Phase transitions involve a sudden change in the physical properties of a system as temperature, pressure, or other thermodynamic variable changes. The most familiar example is the boiling of water, or, equivalently, the condensation of steam. In this case, density is the physical property that changes abruptly on passing through the boiling point.
In this project we'll study a seemingly different, but, in fact, closely related phase transition: the spontaneous magnetization of a ferro-magnetic material. Our "material" is a two-dimensional lattice of "spins," in which each spin can take on values from -1.0 to +1.0.
The simulation involves generating random configurations of spins, subject to the constraint that they obey the Boltzmann distribution at a given temperature. You'll use the Metropolis Monte-Carlo algorithm for this. You'll start at a high temperature, and gradually cool the system down to absolute zero. During the course of the simulation you'll gather statistics such as the average magnetization of the system, and its variance. At high temperatures you should find the average magnetization to be nearly zero. As the temperature passes through the Curie point (the magnetic equivalent of the boiling point) the average magnetization will tend towards +1.0 or -1.0. The variance should reach a maximum at the Curie point.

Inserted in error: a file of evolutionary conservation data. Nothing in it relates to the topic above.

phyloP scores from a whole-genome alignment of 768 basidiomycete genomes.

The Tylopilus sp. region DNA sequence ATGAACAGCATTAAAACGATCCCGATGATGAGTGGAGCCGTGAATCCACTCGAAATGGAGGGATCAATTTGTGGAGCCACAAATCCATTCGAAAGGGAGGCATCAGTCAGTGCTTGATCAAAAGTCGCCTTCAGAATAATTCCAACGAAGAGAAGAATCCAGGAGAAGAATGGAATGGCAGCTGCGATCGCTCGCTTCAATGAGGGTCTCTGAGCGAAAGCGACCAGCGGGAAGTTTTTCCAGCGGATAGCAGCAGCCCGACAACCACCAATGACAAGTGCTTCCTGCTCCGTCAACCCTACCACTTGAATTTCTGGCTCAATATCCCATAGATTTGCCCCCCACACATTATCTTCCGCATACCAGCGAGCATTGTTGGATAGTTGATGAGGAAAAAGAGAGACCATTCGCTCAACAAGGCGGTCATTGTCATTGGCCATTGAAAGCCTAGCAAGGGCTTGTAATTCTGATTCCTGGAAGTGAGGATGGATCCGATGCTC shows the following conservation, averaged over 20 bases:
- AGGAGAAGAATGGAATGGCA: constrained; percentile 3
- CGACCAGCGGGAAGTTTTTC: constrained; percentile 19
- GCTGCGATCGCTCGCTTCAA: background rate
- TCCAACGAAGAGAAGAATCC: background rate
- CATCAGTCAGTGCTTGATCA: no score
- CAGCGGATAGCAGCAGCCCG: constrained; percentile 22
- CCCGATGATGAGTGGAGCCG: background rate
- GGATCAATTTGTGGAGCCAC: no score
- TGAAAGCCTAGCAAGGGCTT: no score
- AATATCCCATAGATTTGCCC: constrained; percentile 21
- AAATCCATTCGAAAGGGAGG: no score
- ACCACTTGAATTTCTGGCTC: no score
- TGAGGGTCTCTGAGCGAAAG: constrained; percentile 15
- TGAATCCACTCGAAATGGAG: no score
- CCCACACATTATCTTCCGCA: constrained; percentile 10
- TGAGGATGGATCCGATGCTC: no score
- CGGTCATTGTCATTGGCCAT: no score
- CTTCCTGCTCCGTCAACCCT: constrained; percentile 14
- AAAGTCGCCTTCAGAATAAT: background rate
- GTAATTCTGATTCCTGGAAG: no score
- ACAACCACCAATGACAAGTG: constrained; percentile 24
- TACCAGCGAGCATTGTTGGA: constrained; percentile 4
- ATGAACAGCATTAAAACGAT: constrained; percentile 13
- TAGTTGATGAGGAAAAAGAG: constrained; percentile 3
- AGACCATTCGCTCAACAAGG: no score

The end result of the simulation is to produce a video that is qualitatively like the example one, and to determine the Curie point for this system.
Dave Ennis is the OSC coordinator for the Phase Transition project. Dave's office is in 420-4. Please contact Dave to set up appointment(s) for consultation.
For assistance, write firstname.lastname@example.org or call 614-292-0890.